Want to simulate the outcome of the 2015 World Series? Flip a coin. No, seriously: find a coin and flip it.
My simulator—based on Matt Swartz's home field advantage calculations, the Log 5 equation and my own RPScore true record estimates—has the Kansas City Royals winning 51% of the time. Thanks to the work of Persi Diaconis, Professor of Mathematics and Statistics at Stanford University, we know that if we vigorously flip a coin, there is a 51% chance that the coin will land on the same side it started out on,* conveniently equivalent to the Royals' chances of winning it all.
*h/t Smithsonian Magazine
So, go ahead: find a coin and note whether it's heads up or tails up. Give the coin a good flip. Did it land the same way it began? If so, you just picked the Royals. If not, you picked the New York Mets to go the distance. There's your prediction.
From the chart above we can see that the Mets and Royals have experienced relatively similar postseason journeys. Both teams went five games in their respective Division Series. The big difference of course is how the LCS played out. The Royals never surrendered the probabilistic lead in the ALCS after their game one win against the Toronto Blue Jays, but their road to the pennant wasn't a smooth one, the Jays holding on in game five and close to forcing a game seven.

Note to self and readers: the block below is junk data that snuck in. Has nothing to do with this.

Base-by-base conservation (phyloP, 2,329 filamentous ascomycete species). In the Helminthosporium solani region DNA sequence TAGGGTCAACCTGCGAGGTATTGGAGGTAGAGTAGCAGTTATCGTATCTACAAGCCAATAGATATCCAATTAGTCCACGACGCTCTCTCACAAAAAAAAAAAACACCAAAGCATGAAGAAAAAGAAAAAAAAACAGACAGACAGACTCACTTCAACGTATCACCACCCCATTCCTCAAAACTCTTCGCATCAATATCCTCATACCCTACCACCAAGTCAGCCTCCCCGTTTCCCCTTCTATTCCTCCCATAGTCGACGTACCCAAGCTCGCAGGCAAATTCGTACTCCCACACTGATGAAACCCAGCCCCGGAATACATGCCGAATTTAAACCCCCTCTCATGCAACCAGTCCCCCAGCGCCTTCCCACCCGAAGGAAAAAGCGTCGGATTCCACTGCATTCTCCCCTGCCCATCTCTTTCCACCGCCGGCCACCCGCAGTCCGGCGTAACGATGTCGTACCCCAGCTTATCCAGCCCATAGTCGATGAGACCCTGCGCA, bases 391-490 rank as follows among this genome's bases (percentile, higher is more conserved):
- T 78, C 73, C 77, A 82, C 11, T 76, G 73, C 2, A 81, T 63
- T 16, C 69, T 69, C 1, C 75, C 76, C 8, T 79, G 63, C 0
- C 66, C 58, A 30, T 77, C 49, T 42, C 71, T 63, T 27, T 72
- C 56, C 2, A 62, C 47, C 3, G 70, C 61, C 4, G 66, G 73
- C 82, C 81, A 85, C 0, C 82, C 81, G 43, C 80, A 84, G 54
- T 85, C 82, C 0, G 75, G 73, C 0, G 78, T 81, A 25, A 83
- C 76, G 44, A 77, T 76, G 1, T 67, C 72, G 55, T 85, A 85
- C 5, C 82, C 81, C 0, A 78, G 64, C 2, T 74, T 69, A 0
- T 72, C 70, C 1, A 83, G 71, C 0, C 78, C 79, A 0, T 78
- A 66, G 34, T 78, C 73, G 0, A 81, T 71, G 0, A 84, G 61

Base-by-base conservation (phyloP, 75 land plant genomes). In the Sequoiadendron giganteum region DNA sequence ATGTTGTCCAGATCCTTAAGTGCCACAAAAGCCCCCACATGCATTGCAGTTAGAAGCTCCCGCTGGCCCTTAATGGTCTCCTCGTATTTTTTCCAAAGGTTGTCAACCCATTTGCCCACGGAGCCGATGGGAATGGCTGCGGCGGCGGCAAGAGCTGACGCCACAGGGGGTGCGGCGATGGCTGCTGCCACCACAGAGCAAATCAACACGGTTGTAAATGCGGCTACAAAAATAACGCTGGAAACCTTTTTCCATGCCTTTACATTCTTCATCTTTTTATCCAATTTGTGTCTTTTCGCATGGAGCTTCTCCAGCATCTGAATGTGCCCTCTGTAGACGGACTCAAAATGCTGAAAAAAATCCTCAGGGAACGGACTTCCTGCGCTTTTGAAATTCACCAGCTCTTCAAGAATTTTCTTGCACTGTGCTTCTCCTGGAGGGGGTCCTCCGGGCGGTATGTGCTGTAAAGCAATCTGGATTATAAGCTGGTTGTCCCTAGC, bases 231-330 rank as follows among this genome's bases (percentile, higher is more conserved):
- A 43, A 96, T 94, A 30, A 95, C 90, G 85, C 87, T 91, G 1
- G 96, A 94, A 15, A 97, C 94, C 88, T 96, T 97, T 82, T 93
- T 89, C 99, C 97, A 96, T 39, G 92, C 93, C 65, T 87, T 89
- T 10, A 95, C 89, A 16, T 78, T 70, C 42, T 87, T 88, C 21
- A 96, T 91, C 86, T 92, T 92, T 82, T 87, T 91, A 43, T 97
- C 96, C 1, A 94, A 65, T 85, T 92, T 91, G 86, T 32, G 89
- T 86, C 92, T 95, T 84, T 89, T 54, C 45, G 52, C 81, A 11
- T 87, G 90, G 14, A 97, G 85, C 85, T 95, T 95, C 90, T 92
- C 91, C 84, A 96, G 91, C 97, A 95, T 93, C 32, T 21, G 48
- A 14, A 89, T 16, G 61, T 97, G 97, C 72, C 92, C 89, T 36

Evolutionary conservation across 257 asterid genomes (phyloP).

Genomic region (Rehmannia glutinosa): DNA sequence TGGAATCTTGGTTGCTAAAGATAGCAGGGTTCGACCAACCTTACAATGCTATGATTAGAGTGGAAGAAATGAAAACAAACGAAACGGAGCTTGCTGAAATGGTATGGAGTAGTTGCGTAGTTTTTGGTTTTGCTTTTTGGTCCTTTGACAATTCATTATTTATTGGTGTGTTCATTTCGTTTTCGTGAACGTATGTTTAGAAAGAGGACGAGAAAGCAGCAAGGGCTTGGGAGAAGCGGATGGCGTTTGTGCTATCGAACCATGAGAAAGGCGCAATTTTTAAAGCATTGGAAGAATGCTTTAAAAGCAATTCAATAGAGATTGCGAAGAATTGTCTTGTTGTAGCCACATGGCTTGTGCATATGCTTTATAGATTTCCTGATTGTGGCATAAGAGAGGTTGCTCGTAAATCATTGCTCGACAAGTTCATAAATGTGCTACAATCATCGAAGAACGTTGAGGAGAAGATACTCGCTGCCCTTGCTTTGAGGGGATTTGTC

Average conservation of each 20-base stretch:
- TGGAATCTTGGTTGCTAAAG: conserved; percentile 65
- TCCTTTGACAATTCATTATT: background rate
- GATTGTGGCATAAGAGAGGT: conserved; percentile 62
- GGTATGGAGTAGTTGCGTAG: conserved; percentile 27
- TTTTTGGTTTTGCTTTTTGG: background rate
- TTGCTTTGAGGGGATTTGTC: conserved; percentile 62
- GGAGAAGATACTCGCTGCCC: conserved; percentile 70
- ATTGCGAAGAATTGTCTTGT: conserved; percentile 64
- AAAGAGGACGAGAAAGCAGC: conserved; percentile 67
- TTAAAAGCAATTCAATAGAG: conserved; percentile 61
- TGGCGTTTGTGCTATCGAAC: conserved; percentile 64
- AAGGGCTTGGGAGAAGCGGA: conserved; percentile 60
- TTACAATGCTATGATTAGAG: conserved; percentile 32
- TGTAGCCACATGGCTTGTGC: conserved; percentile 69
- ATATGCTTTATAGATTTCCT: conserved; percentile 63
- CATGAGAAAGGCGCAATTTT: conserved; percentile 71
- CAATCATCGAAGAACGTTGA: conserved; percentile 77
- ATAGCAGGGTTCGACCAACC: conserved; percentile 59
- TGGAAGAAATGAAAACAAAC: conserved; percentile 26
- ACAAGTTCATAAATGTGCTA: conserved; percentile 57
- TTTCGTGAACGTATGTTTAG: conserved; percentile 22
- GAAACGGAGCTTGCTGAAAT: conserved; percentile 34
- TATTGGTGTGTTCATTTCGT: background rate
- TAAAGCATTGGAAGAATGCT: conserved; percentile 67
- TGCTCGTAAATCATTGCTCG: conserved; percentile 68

While the Mets experienced as much of a seesaw in the NLDS (at least on a game-by-game basis) as the Royals did in the ALDS, it was comparatively smooth sailing for New York in their pursuit of the pennant. In fact, considering the Cubs never led in the NLCS, the Mets' line underestimates their dominance (though if it took into account inning-by-inning chances, the line itself would look more like a series of steps in New York's favor).
The reason for the Kansas City's slim, statistically insignificant edge is entirely home field advantage. RPScore considers the Mets a slightly better team than the Royals. Accordingly, had the Senior Circuit bested the Junior Circuit in this past summer's All-Star Game, the Mets would win the simulation about 52% of the time. Put another way, despite all the hand wringing about the Midsummer Classic and whether or not it should or does "count," the effect of the result is only +/- 3% of a World Series victory.
As it stands today, the modal outcome is a Royals win in seven games, whereas the Mets' peak is a win in six. There is a nearly 2:1 chance that the series goes the full seven and only a 12% chance that one team sweeps the other.
Of course, the vertical scale of the graph exaggerates the differences between a Mets win in five, six or seven and a Royals win in six or seven. What your takeaway should be is that it's more likely to be a long, close series than it is that either team will dominate the other. Regardless of who wins, that's a win for everyone (well, except the loser).
So go ahead and flip that coin. Then, tune in tomorrow to see how the outcome of game one of the 2015 World Series affects the odds for both teams going forward.
PS: the penny I flipped started out heads and landed tails. It could be the Mets' year after all.